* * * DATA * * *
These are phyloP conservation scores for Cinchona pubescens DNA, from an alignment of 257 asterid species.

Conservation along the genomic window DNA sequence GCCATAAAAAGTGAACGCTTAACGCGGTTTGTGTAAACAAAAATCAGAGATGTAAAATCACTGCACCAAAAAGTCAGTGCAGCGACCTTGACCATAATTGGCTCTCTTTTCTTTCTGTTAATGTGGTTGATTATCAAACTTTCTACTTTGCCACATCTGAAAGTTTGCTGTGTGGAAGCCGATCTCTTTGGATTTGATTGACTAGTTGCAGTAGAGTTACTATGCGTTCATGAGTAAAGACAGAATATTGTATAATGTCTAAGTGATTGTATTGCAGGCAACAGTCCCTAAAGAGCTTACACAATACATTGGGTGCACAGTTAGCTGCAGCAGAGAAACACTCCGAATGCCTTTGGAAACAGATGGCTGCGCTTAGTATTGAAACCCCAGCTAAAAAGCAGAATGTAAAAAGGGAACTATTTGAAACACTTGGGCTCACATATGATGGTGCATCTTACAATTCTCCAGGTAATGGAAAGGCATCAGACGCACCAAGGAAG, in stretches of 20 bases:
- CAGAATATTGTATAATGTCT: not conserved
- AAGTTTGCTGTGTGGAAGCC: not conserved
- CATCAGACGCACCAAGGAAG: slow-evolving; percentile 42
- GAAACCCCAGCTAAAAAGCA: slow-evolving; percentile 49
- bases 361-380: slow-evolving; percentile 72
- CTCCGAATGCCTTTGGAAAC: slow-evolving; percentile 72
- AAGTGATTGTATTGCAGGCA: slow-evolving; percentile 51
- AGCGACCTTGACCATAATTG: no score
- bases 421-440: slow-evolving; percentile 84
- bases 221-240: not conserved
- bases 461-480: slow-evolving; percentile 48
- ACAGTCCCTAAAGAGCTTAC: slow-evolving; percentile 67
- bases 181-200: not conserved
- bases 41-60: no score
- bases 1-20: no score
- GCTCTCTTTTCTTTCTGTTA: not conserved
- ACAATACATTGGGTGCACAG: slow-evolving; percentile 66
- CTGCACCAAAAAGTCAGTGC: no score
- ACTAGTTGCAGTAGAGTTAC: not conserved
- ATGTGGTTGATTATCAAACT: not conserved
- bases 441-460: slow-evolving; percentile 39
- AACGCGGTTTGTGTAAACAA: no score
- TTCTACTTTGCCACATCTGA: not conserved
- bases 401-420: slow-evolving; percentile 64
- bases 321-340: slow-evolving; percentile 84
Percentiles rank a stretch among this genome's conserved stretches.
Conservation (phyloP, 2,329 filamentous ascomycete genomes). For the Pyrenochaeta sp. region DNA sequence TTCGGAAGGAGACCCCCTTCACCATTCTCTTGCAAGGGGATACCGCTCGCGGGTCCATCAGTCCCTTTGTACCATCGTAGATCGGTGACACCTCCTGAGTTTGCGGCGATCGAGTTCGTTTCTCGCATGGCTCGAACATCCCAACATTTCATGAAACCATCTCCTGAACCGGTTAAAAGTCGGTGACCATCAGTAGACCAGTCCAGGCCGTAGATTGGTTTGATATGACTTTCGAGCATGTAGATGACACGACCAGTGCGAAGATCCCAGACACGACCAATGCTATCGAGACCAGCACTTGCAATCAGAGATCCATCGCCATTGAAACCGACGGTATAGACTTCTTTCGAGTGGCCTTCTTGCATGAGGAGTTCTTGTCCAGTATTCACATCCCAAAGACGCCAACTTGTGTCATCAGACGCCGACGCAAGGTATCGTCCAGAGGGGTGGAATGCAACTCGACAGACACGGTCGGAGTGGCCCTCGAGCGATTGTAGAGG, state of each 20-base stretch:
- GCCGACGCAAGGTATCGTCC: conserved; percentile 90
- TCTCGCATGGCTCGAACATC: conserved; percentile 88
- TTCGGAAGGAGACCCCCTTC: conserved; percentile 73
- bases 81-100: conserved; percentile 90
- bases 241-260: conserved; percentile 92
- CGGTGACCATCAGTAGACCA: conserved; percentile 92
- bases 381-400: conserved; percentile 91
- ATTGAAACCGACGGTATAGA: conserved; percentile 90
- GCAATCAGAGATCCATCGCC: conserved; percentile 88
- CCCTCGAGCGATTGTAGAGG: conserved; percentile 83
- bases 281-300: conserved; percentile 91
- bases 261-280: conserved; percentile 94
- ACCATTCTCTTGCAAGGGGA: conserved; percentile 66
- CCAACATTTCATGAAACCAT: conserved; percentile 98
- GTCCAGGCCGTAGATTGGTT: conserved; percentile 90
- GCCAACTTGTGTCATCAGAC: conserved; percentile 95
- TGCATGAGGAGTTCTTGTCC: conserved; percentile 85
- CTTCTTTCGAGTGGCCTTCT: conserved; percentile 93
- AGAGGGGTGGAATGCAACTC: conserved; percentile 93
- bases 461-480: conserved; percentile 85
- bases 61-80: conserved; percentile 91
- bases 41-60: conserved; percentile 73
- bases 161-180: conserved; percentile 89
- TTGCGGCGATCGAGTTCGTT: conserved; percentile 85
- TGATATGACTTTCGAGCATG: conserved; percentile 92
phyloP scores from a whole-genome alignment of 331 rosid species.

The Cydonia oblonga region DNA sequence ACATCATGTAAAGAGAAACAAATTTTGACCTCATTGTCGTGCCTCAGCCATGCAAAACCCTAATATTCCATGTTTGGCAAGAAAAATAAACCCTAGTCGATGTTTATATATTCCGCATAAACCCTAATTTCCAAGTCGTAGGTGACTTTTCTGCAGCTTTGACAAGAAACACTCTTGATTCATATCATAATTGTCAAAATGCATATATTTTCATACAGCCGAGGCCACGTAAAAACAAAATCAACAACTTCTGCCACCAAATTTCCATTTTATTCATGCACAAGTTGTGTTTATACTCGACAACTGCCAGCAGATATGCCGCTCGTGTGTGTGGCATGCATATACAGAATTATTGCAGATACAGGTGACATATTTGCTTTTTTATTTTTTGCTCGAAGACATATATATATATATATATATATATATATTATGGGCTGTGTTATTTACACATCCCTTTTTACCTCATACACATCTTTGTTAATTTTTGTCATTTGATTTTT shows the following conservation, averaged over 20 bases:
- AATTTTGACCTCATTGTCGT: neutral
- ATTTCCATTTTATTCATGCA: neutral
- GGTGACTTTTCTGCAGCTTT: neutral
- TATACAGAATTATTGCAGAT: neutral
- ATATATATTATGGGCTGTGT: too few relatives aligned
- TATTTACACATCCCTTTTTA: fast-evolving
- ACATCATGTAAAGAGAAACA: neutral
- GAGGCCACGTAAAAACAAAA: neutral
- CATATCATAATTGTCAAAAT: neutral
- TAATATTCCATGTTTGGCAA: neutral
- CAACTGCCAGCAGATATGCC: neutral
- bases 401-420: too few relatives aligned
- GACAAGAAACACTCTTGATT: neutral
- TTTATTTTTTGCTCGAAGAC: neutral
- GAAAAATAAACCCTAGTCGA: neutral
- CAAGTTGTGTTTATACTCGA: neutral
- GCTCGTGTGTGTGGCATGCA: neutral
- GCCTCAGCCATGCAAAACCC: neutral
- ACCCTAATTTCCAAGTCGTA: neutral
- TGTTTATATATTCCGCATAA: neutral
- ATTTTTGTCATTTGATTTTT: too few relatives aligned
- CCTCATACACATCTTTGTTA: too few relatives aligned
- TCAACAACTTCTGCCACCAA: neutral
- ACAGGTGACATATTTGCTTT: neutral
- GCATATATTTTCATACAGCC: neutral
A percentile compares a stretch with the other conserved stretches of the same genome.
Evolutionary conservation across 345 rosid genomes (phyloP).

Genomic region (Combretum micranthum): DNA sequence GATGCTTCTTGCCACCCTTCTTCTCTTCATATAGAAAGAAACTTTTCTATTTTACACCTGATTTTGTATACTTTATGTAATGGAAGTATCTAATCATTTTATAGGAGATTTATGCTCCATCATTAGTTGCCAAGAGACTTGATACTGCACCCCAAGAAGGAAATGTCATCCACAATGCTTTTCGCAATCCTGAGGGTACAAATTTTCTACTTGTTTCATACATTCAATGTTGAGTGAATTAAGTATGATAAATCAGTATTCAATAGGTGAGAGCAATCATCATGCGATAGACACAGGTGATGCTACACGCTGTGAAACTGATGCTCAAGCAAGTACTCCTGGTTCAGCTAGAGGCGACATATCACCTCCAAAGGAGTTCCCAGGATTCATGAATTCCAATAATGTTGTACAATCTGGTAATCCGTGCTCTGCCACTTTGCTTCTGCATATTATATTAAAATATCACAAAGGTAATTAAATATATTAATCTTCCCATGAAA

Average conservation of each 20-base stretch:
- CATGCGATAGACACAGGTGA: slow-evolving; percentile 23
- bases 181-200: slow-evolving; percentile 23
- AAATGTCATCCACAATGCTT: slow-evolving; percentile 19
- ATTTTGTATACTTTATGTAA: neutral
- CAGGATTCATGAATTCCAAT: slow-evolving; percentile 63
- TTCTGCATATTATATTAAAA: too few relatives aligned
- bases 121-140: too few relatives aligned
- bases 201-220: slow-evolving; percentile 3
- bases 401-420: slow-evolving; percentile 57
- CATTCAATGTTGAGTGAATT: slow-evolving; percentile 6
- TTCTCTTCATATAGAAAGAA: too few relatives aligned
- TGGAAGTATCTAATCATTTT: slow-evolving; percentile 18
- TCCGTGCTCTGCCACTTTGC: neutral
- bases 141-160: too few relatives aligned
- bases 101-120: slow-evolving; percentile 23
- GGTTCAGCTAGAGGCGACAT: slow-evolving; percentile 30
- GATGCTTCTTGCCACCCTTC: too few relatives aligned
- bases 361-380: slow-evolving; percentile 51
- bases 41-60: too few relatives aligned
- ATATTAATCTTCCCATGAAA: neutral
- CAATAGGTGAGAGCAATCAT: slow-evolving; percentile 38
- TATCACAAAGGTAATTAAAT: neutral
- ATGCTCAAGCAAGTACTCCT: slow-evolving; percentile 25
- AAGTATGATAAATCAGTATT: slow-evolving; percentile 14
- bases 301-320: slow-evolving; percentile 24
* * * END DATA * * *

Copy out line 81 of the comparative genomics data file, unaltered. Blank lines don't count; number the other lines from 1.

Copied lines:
- GCATATATTTTCATACAGCC: neutral